Long before the battle ended, controversy swirled around General Buckner. The slow progress made against Japanese troops concealed in caves and bunkers and the high number of casualties attracted attention back home. On June 4, columnist David Lawrence wrote, "Why is the truth about the military fiasco at Okinawa being hushed up?" He called the Okinawa campaign "a worse example of military incompetence than Pearl Harbor." Indeed, the severe losses in ships and men were far greater than in that debacle. In a series of articles, New York Herald Tribune war correspondent Homer Bigart was highly critical of Buckner for vetoing a second amphibious landing behind the Japanese lines. Using a football analogy, Bigart wrote, "Instead of an end run, we went down the middle of the line."

Questionable Tactics
Gen. Douglas MacArthur also weighed in against Buckner's tactics. Boldly using air power and sea power, MacArthur had started the long trek back to the Philippines from Australia by brilliantly leapfrogging Japanese units, leaving them to starve and wither on the vine. He accused the commanders on Okinawa of unnecessarily "sacrificing thousands of American soldiers." MacArthur pointed out that the territory already taken in the central and northern parts of the island provided airfields, anchorages and sufficient open areas to mobilize troops for the invasion of the Japanese mainland. Having pushed Japanese forces into the southern part of the island, they could have easily been contained there. Any forays they may have attempted would surely have resulted in fewer American casualties than Buckner's adamant head-on approach.

Buckner himself died toward the end of the campaign, the highest-ranking U.S. officer killed by enemy fire during combat on Okinawa. In the land battle, U.S. losses totaled more than 48,000 casualties, including over 12,000 killed or missing in action. U.S. forces suffered their highest casualty rate from combat stress (48%). The Navy reported 36 ships sunk in kamikaze suicide attacks, 368 damaged, 763 aircraft lost, 4,907 seamen killed or missing, and another 4,874 wounded. This was the highest total of American casualties experienced in any campaign against the Japanese. Japanese losses were even higher and more grievous--a total of 107,599 dead, with 27,764 sealed in caves and 10,755 taken prisoner. Many of this number were Okinawan civilians caught up in the fighting.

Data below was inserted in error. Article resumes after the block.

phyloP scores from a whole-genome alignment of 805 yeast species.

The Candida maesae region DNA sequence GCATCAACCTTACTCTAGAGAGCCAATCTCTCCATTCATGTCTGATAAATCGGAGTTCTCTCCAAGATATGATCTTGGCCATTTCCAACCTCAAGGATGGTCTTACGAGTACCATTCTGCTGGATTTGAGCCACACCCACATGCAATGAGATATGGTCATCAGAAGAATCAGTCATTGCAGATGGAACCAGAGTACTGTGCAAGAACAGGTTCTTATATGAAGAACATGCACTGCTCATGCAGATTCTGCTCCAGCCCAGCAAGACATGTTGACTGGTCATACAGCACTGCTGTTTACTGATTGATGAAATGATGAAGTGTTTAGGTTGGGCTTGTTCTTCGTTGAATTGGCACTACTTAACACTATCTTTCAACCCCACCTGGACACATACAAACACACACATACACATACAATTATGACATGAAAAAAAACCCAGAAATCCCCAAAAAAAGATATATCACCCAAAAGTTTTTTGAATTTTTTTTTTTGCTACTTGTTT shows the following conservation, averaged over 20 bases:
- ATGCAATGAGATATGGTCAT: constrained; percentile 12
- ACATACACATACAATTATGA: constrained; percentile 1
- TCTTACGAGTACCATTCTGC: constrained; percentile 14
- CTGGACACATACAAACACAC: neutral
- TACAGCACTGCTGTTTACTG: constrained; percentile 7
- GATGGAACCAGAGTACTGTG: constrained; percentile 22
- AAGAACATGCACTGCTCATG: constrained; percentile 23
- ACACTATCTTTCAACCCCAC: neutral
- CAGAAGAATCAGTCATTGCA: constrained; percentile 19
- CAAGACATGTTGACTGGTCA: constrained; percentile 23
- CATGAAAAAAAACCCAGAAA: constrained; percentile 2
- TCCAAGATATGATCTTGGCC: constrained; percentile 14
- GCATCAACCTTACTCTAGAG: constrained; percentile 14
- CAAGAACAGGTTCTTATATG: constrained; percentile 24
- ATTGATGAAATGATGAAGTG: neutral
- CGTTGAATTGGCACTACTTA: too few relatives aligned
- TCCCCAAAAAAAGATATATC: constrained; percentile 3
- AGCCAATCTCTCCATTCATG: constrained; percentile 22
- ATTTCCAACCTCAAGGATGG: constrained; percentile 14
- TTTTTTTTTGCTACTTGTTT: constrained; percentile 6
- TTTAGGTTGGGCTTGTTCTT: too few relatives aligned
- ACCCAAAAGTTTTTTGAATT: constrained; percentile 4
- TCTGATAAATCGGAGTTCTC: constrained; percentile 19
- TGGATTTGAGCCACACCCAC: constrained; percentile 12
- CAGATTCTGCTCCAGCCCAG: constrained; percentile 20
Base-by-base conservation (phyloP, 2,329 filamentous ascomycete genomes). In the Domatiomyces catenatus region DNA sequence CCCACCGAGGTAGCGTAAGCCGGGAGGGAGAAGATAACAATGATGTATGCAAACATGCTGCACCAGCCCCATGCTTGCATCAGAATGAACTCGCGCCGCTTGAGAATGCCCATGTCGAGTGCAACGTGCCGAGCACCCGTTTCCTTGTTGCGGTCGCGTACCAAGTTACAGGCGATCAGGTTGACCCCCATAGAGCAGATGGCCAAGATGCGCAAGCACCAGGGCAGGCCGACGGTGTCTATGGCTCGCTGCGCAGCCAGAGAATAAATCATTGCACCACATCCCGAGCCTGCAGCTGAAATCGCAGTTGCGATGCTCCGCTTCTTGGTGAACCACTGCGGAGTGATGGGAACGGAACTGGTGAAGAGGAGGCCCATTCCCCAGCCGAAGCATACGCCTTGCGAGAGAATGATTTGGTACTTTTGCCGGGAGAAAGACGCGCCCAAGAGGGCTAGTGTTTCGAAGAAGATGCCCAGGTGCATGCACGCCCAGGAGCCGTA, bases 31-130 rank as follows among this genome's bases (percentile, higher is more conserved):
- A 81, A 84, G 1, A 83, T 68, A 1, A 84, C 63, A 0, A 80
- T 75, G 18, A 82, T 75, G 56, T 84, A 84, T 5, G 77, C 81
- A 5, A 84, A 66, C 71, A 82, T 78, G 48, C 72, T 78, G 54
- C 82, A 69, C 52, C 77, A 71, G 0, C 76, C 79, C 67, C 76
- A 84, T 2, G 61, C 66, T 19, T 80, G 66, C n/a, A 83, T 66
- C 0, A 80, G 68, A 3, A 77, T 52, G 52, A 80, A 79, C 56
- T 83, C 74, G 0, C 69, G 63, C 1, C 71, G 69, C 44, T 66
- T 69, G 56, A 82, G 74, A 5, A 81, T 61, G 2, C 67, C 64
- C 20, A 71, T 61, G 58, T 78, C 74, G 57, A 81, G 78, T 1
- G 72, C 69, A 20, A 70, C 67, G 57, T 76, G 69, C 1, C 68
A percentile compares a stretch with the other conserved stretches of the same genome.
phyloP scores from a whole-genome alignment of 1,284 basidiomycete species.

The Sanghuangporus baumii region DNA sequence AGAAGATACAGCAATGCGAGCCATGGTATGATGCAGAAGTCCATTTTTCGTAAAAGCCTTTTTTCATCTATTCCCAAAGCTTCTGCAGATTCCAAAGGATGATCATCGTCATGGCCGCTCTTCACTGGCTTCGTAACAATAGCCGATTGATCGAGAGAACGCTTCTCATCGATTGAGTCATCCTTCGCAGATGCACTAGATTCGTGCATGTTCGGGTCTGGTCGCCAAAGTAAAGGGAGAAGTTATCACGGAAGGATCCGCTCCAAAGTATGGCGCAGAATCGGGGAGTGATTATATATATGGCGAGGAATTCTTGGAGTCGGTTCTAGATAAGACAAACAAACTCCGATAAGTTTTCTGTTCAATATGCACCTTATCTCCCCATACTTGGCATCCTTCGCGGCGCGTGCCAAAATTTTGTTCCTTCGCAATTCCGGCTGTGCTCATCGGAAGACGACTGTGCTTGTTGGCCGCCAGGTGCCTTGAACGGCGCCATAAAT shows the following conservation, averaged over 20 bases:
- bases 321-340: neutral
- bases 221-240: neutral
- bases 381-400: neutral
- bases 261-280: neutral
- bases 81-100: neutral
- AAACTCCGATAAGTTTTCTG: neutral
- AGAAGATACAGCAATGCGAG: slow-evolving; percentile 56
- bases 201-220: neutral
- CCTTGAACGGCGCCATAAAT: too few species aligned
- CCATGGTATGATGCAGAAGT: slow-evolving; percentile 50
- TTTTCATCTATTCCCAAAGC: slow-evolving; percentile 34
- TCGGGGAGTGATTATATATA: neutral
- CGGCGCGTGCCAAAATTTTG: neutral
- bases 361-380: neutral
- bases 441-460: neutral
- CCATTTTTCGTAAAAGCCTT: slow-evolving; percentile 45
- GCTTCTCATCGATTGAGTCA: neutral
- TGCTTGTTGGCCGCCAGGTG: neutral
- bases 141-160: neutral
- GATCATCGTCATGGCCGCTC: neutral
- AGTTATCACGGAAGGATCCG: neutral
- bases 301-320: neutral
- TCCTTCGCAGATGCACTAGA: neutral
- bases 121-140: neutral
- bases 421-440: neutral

Okinawa was a prefecture of Japan, the first part of Japan proper to be invaded. The battle for Okinawa was widely regarded as a dress rehearsal for what could be expected in an invasion of the home islands, where the role of kamikazes was to be paramount. There is no doubt that stubborn Japanese resistance on Okinawa plus the massive American casualty figures played a role in the decision of President Harry S. Truman two months later to employ atomic weapons against Japan.

Home from the War
Andersen returned to Brooklyn after the war. Physically uninjured in the bloody battle for Okinawa, he could not suppress his memories of the interminable artillery shelling and mortar fire, the screams of the wounded, the bloated bodies and mangled body parts of the dead, and the fighting at close quarters that went on beyond human endurance. He married, fathered two daughters and became a carpenter. He also became an alcoholic, never understanding the demons that caused him to seek solace in a bottle. His descent into his personal hell was swift. After he abandoned his family, his wife filed for divorce. Before long, he was part of the anonymous army of homeless living on the city's streets or in shelters.